Phase 2 Pilot, in which Novo Nordisk participated. The value of a close
collaboration among the SEND team, the CDISC Terminology team and the
FDA was readily apparent from this presentation.

 

Gitte described how different terms with varied
definitions may cause inconsistencies and inaccurate results within the
non-clinical analysis. She illustrated her point of view with some
examples of inconsistencies within the area of microscopic findings: one
of the findings showed a liver having a 3 millimeter pale area with
surrounding hemorrhage, which is actually considered two findings in
SEND and should not be included in the same record. Gitte also
mentioned that having no place to incorporate certain data in the SEND
domains caused loss of information due to the lack of standardization in
the data capture phase. This was one of the ‘lessons learned’ that the
FDA agency has found during their analysis of the submitted data.

 

Another example Ms. Frausing provided was that FDA asked Novo Nordisk to
test the terminology for the severity variable in SEND standard; the
outcome was to ensure the validity of the terminology already created by
the SEND terminology team.

 

8 May 2012

Still resonating for me are quotes from ACRO Executive Director, Dr.
Doug Peddicord, at a recent FDA public hearing entitled "Modernizing the
Regulation of Clinical Trials and Approaches to Good Clinical
Practice." On behalf of the Association of Clinical Research
Organizations (ACRO), Dr. Peddicord proposed a Chief Innovation Officer
for FDA, among other recommendations.

 

Cited below is a segment from the ACRO press release on this topic:

 

Peddicord expressed concern about the slow progress
that has been made since the release of the FDA's "Critical Path"
whitepaper in 2004. He noted that while some FDA-supported efforts, such
as the C-Path Institute and the Clinical Data Interchange Standards
Consortium (CDISC) have had success developing tools to advance drug
development, other efforts have fallen short. Notably, Peddicord
singled-out the Clinical Trials Transformation Initiative (CTTI).

 

"While CTTI is well-intentioned, it has not taken on
projects that have the potential to be 'transformative,’" said
Peddicord. "Every effort at innovation that the FDA supports, directly
or through the funding of public-private collaborations, should be
measured against three objectives: does it make the drug development
process faster, cheaper or more productive."

 

8 May 2012

“Ask the Expert” session of the CDISC European Interchange 2012 was
quite remarkable. Stimulating questions related to the CDISC
achievements and other issues grabbed the attention of the audience. In
fact, this was arguably the best session of 2012 CDISC Interchange
since the two excellent Plenary Sessions had not allowed time for
Q&A, while this session gave the audience plenty of opportunity to
ask many of these Plenary speakers about issues they really wanted to
understand.

 

The panel was formed of international experts in the
healthcare/research industry: Charles Cooper of FDA, Bernard De Bono of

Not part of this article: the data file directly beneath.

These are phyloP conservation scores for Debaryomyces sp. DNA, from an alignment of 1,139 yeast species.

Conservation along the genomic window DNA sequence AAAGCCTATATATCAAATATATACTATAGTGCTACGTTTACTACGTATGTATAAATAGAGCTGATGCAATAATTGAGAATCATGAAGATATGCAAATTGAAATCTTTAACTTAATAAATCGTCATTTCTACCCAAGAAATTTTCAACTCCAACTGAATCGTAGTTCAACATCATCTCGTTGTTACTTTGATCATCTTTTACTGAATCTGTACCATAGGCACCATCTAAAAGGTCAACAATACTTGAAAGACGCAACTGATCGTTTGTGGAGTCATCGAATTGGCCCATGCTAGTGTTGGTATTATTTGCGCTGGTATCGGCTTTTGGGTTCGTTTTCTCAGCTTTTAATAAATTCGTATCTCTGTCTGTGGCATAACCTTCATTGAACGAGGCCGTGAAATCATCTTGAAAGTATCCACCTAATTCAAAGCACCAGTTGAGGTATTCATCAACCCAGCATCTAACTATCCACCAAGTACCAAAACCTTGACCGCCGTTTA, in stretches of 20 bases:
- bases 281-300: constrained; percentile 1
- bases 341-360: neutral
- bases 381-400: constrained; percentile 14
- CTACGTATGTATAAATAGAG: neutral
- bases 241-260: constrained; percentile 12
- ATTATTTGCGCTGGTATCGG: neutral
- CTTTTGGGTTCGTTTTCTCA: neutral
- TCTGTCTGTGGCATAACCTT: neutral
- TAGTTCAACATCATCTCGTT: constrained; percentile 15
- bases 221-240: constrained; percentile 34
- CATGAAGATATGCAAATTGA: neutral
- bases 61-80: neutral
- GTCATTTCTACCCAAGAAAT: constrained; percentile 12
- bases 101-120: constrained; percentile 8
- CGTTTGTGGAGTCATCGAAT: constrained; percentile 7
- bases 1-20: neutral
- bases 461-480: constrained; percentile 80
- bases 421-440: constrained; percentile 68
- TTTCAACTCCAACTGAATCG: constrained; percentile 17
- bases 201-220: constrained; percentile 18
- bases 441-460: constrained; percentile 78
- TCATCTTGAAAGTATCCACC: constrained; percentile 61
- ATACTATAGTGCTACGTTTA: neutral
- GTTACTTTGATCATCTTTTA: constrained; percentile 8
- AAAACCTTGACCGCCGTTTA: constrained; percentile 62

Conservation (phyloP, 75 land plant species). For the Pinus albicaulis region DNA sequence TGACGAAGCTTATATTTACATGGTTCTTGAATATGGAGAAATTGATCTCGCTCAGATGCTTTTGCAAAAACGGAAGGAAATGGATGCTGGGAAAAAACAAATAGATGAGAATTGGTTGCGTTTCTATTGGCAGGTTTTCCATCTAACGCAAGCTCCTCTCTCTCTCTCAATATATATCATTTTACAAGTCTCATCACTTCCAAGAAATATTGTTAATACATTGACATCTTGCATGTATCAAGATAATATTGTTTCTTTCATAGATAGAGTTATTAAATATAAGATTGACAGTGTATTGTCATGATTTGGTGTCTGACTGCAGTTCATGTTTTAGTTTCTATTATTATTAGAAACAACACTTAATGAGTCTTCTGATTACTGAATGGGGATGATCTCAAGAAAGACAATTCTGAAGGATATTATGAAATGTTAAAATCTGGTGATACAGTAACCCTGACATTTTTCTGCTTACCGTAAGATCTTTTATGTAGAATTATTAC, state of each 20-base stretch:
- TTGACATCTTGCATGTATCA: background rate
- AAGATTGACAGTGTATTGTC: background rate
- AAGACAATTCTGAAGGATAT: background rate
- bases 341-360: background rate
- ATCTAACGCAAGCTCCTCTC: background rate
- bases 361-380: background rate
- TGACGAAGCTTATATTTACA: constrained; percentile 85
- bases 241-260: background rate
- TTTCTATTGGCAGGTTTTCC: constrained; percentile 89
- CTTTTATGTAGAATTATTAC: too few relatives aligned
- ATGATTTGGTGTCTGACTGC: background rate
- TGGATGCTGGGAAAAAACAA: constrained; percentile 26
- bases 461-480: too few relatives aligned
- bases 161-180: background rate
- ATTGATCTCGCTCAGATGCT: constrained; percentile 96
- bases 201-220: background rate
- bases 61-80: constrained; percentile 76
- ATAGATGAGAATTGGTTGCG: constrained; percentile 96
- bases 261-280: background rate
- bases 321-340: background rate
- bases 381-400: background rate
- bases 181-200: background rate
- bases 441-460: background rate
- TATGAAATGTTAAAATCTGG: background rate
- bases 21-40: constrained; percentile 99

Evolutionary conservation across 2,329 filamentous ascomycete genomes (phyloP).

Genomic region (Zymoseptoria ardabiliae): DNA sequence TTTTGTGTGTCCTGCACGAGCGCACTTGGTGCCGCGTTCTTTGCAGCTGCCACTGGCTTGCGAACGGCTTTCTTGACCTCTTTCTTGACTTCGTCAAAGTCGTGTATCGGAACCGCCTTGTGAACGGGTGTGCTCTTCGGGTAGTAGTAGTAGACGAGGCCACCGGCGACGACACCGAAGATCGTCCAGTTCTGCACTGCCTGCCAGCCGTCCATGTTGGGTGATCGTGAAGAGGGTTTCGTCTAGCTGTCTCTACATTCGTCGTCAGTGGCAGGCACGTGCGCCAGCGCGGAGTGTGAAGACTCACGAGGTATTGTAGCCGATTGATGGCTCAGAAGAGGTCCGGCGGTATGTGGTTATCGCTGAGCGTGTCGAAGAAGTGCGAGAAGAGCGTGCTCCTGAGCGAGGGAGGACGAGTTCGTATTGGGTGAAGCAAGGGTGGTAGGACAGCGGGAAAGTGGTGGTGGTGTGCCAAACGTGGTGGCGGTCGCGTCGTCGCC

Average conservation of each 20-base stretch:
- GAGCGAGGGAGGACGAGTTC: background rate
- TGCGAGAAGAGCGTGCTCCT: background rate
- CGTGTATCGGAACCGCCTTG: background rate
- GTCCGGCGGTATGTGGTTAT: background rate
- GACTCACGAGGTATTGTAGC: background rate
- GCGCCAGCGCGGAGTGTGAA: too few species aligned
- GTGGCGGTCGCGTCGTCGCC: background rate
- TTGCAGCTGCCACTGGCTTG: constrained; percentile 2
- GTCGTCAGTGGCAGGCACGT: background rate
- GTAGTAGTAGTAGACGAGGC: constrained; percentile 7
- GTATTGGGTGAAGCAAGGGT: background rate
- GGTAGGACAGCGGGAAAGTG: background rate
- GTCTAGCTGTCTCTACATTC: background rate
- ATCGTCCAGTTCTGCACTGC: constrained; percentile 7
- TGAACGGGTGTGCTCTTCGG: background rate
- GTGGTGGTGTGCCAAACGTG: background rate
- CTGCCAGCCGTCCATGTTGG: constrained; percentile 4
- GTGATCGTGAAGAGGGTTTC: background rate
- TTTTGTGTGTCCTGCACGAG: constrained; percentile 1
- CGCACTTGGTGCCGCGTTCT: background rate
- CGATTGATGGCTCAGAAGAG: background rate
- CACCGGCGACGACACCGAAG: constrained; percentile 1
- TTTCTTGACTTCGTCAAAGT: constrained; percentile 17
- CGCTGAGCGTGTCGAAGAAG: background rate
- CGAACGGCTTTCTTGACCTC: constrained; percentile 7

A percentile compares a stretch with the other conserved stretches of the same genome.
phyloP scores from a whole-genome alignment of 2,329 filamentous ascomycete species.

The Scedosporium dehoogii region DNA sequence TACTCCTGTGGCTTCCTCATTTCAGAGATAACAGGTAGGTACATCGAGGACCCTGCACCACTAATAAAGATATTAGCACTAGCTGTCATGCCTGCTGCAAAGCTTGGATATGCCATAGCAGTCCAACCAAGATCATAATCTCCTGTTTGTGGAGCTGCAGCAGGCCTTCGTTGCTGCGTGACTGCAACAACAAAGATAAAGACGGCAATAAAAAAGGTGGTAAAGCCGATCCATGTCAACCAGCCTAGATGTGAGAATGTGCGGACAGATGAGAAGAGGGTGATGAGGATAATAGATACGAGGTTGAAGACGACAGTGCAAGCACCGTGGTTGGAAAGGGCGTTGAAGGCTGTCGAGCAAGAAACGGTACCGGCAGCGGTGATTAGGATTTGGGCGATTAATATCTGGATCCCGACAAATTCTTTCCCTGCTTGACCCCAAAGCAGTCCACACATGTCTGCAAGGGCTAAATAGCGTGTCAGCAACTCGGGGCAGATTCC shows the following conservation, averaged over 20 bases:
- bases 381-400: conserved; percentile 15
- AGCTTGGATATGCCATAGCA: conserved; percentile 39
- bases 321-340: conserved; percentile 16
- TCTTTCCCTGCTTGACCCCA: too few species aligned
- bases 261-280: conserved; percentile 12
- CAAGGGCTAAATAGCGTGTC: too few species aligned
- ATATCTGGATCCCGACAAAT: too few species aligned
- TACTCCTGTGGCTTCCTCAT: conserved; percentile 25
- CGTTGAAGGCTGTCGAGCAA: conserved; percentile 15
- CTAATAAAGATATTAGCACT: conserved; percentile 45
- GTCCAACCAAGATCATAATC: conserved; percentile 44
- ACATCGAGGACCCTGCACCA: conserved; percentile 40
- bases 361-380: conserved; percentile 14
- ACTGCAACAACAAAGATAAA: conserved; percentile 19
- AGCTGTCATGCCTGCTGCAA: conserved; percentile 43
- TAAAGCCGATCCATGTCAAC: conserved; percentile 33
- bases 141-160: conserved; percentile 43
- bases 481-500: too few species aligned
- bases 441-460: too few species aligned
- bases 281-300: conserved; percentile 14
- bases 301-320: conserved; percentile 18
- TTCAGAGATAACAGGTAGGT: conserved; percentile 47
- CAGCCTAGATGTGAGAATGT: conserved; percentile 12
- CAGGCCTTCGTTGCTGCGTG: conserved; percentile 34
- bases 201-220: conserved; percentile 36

the European Bioinformatics Institute, Bron Kisler and Wayne Kubick of
CDISC and Pierre-Yves Lastic of Sanofi and the E3C answered inquiries
from the attendees.

 

 

1. Does the FDA expect the community to use the latest SDTM Implementation Guide and how is this going to be approached?

 

8 May 2012

I had the opportunity to listen for the first three presentations of
Session 5 at the 2012 Europe Interchange in Stockholm. Dr. Philippe
Verplancke of X-Clinical (and also a CDISC ODM Instructor) chaired this
Session, which centered around ODM and XML.

 

Jozef Aerts, Multipurpose Usage of the New “Study
Design Model in XML” (SDM-XML)
Jozef Aerts of University of Applied Sciences FH Joanneum, Vienna,
Austria presented on the multipurpose usage of the new Study Design
Model in XML (SDM-XML)

 

8 May 2012

After two days of training on SDTM, ODM, PRM and ADaM, the official
kick off of the Interchange began on Wednesday, 18 April 2012. The
program on Wednesday featured two opening plenary sessions followed by
two parallel track sessions, the first of which focused on BRIDG and
CDASH. I personally sat in on the BRIDG session, and had the opportunity
to listen to presentations given by Sue Dubman of Genzyme, Isabelle
Zegher of Perceptive Informatics, and Joerg Dillert of Oracle.

 

Sue Dubman, BRIDGing to Improve Connection with
Patients and Providers: A Case Study
Ms. Dubman, who is also a director on the CDISC Board, discussed the
benefits of adopting BRIDG, incorporating the example of Genzyme’s
RegistryNXT! Program, a web-based disease registry platform that
consolidated existing Genzyme Lysosomal Storage Disorders (LSD)
registries and other rare disease registries, with BRIDG as its
underlying information model.

 

8 May 2012

The Value of Standards, Collaboration and Communication were the focus at the opening of the CDISC European Interchange in Stockholm. Paula Brown Stafford, Chair, CDISC Board of Directors, opened the Interchange by stating the CDISC mission and vision “To Inform Patient Care & Safety Through Higher Quality Medical Research”. She invited all attendees to participate in this vision by acting as advocates for standards within their organizations. She stated that standards ensure high quality medical data and help us achieve medical breakthroughs faster. She also provided the audience with a summary of the CDISC Board of Directors meeting, which took place on 16-17 April in Stockholm. (See blog by Dr. Kush.)

 

Dr. Rebecca Kush, President and CEO of CDISC, thanked the E3C, the E3C Program Committee, CDISC team members and everyone who contributes in any way to CDISC progress. Volunteers are the ‘heart and soul’ of CDISC. In particular, she thanked Joerg Dillert, who chaired the EU Interchange Program Committee this year and came up with the theme (which is the title of this blog).